Four months later, InstaPundit checks in

Last October, I wrote an item chastising the InstaPundit, Glenn Reynolds, for writing that opponents of a ballot measure to eliminate the Massachusetts state income tax were “pledging a campaign of ‘massive resistance.'”

The problem was that Reynolds had put massive resistance in quotation marks, yet appeared to be quoting no one other than himself.

On Saturday, believe it or not, Reynolds responded — and it appears that he still doesn’t understand how to use quotation marks. He points to a statement by then-House Speaker Sal DiMasi vowing not to implement Question One if it were to pass (it didn’t). But DiMasi never used the phrase “massive resistance.”

I would say that Reynolds concocted a quote, except that he doesn’t even seem to realize that’s what he did. For good measure, he tells me that the reason he appears to post constantly throughout the day is that he’s set up some sort timing mechanism that posts automatically. In other words, many of his time-stamps are faked. Ethical? I don’t know. I’ll have to get back to you on that.

By the way, if the Glenn (or “Glenn”) who posted a comment to Media Nation isn’t really Reynolds, my apologies. I’m making an assumption that it is, mainly because there’s nothing particularly weird or over-the-top about his comment.

And these people really know how to mangle quotation marks.


Health journalist Tinker Ready launches blog

Longtime health journalist (and Northeastern colleague) Tinker Ready announces that she’s started a health-care blog, Boston Health News. She writes:

I hope to write and link on topics including research, personal health, business and international news. I’m especially looking forward to following the latest attempt at health reform. I’ve covered at least two runs at it — the Medicare reforms of the late 80s and the Clinton proposal. A lot needs to be explained and a million good stories wait to be told.

Ready will be a welcome addition to the local blogging scene.

The trouble with Brill’s not-so-secret memo

My apologies for not being right on top of this earlier in the week. I just had a chance to read Steven Brill’s no-longer-confidential memo, “Turning Around the Times — and Journalism,” posted on Romenesko, and I’ve got a few observations.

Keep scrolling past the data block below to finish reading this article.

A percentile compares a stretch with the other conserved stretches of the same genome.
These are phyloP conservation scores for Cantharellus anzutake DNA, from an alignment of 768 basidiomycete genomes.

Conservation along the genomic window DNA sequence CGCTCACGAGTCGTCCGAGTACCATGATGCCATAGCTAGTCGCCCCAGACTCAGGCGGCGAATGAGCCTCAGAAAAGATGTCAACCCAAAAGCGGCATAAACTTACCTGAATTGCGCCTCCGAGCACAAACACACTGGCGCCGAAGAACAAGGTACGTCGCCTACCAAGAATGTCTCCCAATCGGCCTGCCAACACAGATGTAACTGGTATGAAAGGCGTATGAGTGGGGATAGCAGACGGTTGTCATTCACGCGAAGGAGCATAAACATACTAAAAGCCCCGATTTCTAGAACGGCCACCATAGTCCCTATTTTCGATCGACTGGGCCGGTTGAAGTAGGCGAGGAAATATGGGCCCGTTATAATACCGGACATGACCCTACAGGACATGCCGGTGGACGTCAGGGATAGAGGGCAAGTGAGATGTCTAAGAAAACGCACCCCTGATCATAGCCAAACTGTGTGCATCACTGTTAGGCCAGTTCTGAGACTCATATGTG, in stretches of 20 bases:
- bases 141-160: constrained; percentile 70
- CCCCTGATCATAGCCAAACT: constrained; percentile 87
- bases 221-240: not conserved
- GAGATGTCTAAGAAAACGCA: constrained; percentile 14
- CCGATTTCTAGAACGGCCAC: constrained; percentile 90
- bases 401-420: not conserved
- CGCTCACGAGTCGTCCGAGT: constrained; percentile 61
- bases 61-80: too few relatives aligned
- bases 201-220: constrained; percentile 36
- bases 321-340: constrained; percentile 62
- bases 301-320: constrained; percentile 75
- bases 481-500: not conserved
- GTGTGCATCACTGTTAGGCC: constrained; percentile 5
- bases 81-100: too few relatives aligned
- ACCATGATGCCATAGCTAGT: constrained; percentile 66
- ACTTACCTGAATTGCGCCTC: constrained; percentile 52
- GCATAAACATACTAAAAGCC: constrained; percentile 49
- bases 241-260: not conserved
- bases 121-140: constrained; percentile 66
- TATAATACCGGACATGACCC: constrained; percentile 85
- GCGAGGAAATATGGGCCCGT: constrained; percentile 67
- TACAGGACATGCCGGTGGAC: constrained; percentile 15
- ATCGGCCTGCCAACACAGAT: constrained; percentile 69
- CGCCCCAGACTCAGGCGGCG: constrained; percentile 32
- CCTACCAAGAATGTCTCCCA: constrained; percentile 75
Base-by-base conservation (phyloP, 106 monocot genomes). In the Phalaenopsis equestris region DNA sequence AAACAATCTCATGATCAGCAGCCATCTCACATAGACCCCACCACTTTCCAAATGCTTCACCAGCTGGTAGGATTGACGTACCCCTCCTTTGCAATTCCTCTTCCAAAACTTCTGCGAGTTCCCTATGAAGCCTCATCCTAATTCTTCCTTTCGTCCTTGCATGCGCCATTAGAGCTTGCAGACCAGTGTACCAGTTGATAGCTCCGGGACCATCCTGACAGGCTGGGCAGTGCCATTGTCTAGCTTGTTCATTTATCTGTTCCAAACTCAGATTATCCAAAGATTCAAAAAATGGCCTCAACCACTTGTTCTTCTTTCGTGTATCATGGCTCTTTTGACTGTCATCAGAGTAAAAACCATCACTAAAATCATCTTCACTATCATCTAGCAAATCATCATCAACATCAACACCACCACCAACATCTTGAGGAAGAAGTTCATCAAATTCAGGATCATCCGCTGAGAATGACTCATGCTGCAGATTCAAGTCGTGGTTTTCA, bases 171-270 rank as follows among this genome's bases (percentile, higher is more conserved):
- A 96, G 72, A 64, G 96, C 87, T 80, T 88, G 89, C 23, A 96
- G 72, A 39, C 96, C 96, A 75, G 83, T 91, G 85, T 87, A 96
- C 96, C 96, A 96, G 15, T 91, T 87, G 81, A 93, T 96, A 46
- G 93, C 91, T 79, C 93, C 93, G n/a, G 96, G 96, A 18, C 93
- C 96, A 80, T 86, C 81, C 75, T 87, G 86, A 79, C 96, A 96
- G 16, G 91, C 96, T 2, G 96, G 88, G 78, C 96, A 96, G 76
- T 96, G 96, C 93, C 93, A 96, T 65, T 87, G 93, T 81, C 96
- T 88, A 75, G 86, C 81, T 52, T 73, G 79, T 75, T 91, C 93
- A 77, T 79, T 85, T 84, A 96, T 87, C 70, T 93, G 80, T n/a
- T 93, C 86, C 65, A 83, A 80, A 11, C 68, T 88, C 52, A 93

First, a bit of praise for Brill, who, near the beginning of his career, wrote one of the bravest books I’ve ever read — “The Teamsters,” about an organization that, at the time of publication (1979), was more a criminal enterprise than it was a union. I don’t know how Brill found the courage to start his car in the morning.

And though I’ve weighed in several times (here and here) on why it doesn’t make sense to think that newspapers will be able to charge a fee to their online customers, I understand the problem. Even though what you pay for a print edition doesn’t even cover the cost of manufacturing and distributing it, the fact — and the problem — is that print advertising is far more lucrative than online advertising. Never is a long time, but it’s beginning to look like Web advertising may never support the public-interest journalism on which a healthy, self-governing society depends.

So I’m sympathetic to, though not supportive of, Brill’s ideas for charging online customers. It’s possible that it might even work for the Times because of its unique appeal. There are probably quite a few people who’d pay for access to the Times, but not for anything else. And therein lies one of problems with his plan, though by no means the only one.

Here’s the biggest drawback I see in Brill’s proposal: it would end blogging, as valuable a journalistic form as has been developed since the inverted pyramid. A really good blog post might link to three, four or five news stories — maybe more. A really good blogger might skim through 10, 15 or 20 stories in the course of synthesizing them into that post. Finally, that blogger might look at many dozens of news sources on a regular or semi-regular basis.

Obviously, bloggers — most of whom are doing it for no money — cannot afford to subscribe to dozens of online newspapers and magazines. Even if they could, they want to know that when they link to particular stories, their readers will be able to follow the links and read those stories as well. How many online news sources is a typical blog reader supposed to subscribe to?

Micropayments, which Brill also mentions, get around this. Properly implemented, they’re deducted automatically. But though 10 cents an article might seem reasonable, do you really want to pay $1 to read a well-constructed blog post and follow all the links? Of course you don’t. No one is going to do such a thing.

Brill says that if the Times charges $1 per month to each of its 20 million unique monthly visitor, that would generate $240 million a year. I’ll withhold my sarcasm, because this is math, and experience tells me that I could be wrong. But it strikes me that Brill has convinced himself that the Times could get a buck out of every person who, at some point during the course of a month, clicks on a link to a Times story that he found via a search engine. Intuitively, it seems to me that they’re not going to do that, and I’m pretty sure Brill would concede the point if he’d think about it.

The only folks who are going to pay $1 a month are the journalism geeks like me, who actually prop open their laptops at breakfast and read a good chunk of the Times online. And I suspect the number of people who actually read the paper that way is far, far smaller than 20 million.